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Rumsfeld memo consistent with public statements

From Jamie McIntyre
CNN Washington Bureau

Rumsfeld at a Pentagon press briefing Tuesday.

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The Pentagon insists a memo from Defense Secretary Donald Rumsfeld on Iraq does not reflect any divergence from his public statements. CNN's Jamie McIntyre reports (October 22)
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War Against Terror
Donald Rumsfeld

WASHINGTON (CNN) -- A memo from Defense Secretary Donald Rumsfeld to his top deputies asking tough questions about the war on terrorism was mostly consistent with his public statements.

In the memo, Rumsfeld acknowledged U.S. forces would be in Iraq and Afghanistan a long time. "It will be a long, hard slog," he wrote. (Full story)

Rumsfeld has not characterized it that way in public, but Air Force Gen. Richard Myers, chairman of the Joint Chiefs of Staff, has used similar words.

"It's hard work. It is hard slogging," Myers testified September 9 before the Senate Armed Services Committee. "We have made tremendous progress. And we're winning."

Rumsfeld has refused, however, to put a timeline on how long U.S. troops would be in Iraq and Afghanistan.

"We're committed to staying -- as long as necessary with as many forces as necessary to successfully complete the mission," Rumsfeld said just Tuesday.

In the memo, Rumsfeld also wrote "we are having mixed results" with al Qaeda and "slower progress" tracking down the Taliban.

Rumsfeld has consistently portrayed the war against terror and the situation in Iraq as a mixed picture.

"It seems to me there's a mixture of good news and bad news, it's probably fairly accurate," Rumsfeld said Tuesday.

As for not having "metrics" to measure success in the war on terrorism, this is also something Rumsfeld has addressed publicly.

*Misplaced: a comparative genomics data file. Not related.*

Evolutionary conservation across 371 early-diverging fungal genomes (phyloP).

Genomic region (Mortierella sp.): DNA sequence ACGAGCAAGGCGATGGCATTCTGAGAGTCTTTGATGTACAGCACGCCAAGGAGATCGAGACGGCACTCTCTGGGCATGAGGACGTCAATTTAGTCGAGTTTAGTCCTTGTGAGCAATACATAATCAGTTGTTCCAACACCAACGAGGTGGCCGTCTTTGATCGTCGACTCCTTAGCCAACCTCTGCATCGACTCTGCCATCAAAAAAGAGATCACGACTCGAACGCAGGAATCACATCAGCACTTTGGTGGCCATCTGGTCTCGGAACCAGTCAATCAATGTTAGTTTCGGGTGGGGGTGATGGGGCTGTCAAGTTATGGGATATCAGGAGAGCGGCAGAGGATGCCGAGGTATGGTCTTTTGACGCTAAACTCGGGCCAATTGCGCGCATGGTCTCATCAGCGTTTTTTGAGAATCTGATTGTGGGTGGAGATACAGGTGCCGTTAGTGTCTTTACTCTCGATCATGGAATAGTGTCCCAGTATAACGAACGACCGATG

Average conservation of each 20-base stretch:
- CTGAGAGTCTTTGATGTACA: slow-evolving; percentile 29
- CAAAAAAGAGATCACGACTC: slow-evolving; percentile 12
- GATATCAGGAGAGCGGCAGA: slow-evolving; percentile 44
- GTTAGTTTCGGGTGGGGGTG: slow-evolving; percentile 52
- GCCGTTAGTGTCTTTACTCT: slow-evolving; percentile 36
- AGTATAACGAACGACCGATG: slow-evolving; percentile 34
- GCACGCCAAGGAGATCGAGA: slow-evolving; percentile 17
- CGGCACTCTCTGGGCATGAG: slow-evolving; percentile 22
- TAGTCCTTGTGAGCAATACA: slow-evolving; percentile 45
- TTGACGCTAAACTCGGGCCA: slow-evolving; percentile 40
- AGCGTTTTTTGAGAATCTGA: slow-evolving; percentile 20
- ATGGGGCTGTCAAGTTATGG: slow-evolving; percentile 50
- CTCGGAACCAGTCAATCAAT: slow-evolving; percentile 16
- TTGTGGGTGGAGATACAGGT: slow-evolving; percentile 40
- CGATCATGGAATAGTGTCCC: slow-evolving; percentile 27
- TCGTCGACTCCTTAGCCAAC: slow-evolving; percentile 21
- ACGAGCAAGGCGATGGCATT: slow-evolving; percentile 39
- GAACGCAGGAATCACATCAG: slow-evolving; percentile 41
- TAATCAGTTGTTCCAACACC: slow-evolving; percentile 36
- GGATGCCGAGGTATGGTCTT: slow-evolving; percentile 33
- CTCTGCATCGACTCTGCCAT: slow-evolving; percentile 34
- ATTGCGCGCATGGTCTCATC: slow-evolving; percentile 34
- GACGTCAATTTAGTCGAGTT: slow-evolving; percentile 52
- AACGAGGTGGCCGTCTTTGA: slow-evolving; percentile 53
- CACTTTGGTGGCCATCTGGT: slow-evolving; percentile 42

"It's important to have metrics, it's also important to have the right metrics and not be misled by metrics -- as has happened in some other conflicts," Rumsfeld told a Senate Appropriations Committee hearing September 24.

"So we're working on that, and it's difficult to do but we're hard at it."

And Rumsfeld's lament in the memo that "we have not yet made truly bold moves" is a common theme of Rumsfeld's speeches in which he stresses the Pentagon's need to transform and the difficulty of changing a huge bureaucracy.

According to his spokesman, Larry DiRita, the memo was Rumsfeld's way of lighting a fire under his top deputies to come up with better ideas for moving ahead.

"It's what he does. He injects urgency, he asks questions, and he gets people thinking about things and that's what this memo, hopefully, will do. It appears to have had that effect," DiRita said.

The memo was first published in Wednesday's USA Today, but DiRita disputed the newspaper's characterization of it as a "grim outlook" on the situation.

"The secretary is not saying anything like what the memo's been characterized," DiRita said.

"What he's doing is elevating the perspective of the leadership of this department and asking: 'I don't know the answers to these questions, but they're on my mind and I want them on your mind too.' "

DiRita said the memo was meant to remind Pentagon leaders "to look up and look beyond the treetops."

Rumsfeld said at a news conference after briefing senators on Iraq that he elevated certain issues "to force people to think about it in the broadest possible terms."

Critics jumped on the memo. "I think Secretary Rumsfeld's comments are an illustration of the concern that they have about the failure of their policies in Iraq so far," said Senate Minority Leader Tom Daschle, D-South Dakota.

But Democratic Rep. Jim Turner of Texas, who was among a half-dozen members of Congress just back from Iraq who met with Rumsfeld Wednesday morning and were shown the memo, said he thought it had been "mischaracterized."

"This is a document that's designed to provoke longer-range thinking on the part of the leadership here. It's the kind of questions that I'm glad to see that are being asked in the administration," Turner said.

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